Perhaps I’m still being an ‘ignoramus’ but I see no link to a lifetime edition of Office for 365 without the subscription rubbish. If you could ever so kindly point it out to me though I’d be happy to evaluate it…

      • Right, those ones are only permanent for Windows platform. The others who ditched Windows would have to keep paying every year they choose to use Windows’ software…or they could wait for Office 2014 if they’re on a Mac. Otherwise, sucks to be them…

        They’ll most likely be fine without the most versatile productivity suit, Office, ’cause they’re fine without the most versatile OS, Windows.

      • ✪ aidan harris ✪

        I’d agree with everything you say there except your last paragraph. Believe me when I say this Windows is not very versatile. For one thing every time I run it from Parallels on OS X it de-activates itself and then when I boot from it directly it re-activates itself…

      • Kindly share with me your reasons why you’d say that. The example you gave sounds like a bug in Parallel’s virtualization technology, have no such problem with XP running in Hyper-V on my Surface Pro…

      • ✪ aidan harris ✪

        There’s lots of reasons that Windows isn’t very versatile. For the most part Windows is a great OS but It has it’s fair share of problems. One of the main things I dislike about Windows (and this could just be me) but anytime you resize partitions the Windows bootloader just borks at you which is why I’m now stuck making a bootable USB 🙁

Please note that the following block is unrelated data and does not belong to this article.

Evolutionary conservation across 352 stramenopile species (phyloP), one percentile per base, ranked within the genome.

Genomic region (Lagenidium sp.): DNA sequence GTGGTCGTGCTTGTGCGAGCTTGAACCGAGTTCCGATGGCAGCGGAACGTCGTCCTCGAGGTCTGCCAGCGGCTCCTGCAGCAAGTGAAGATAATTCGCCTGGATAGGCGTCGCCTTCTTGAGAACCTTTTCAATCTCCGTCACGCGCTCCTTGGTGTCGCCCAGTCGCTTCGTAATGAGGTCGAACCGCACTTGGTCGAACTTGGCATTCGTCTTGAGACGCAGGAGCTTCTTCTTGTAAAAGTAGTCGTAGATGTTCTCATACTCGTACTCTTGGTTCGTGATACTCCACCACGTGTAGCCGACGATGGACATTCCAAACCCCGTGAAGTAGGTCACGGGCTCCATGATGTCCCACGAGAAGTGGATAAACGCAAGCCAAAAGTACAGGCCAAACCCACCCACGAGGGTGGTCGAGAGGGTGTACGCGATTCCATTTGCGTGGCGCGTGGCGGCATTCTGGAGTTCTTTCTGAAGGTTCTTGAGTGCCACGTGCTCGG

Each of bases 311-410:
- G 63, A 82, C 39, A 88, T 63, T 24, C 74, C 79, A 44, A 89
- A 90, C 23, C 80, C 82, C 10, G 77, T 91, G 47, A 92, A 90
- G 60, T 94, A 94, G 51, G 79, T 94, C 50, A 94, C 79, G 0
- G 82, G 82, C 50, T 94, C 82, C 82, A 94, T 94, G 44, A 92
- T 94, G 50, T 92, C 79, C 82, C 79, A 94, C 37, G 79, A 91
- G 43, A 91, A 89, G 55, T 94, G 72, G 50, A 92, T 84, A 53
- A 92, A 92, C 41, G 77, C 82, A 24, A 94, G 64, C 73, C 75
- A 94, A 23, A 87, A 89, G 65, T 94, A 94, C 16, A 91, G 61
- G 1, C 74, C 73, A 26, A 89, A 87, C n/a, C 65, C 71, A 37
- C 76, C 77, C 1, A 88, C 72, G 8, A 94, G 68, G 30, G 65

• Right, I’ll admit, I’ve come across many problems with Windows 8 that I never expected from Windows (never experienced usage problems in Windows 7). From basic stuff like forgetting a network through a GUI (even iOS can do that) to more advanced stuff like managing properties of network connections through a GUI, Microsoft chose to dump such handy features during the transition from Windows 7 to 8 for whatever nonsense Ballmer reason…

        Regarding the problem after re-partitioning, depends on the software you use to re-partition. I’ve used GParted Live dozens of times to resize my partitions without any negative side-effects…

  • diggitydang

    The double space in Cook’s tweet between “and” and “Office” bothers me soooooo much!!! I mean, this guy is the CEO of the richest company! Hahahaha!!

  • Jose Antonio Gomez

    Waiting for a good tweak for this, is to expensive!

  • Sebastián Junca 

    Tried the app, looks nice, but i´ll keep using pages, numbers and keynote that are totally free, and i can share documents in word format.

  • Marcus Winchester

    And you can bet Microsoft will do all it can to encourage you to not buy the subscription through the App Store so that they get the whole cut and avoid that 30% loss per sub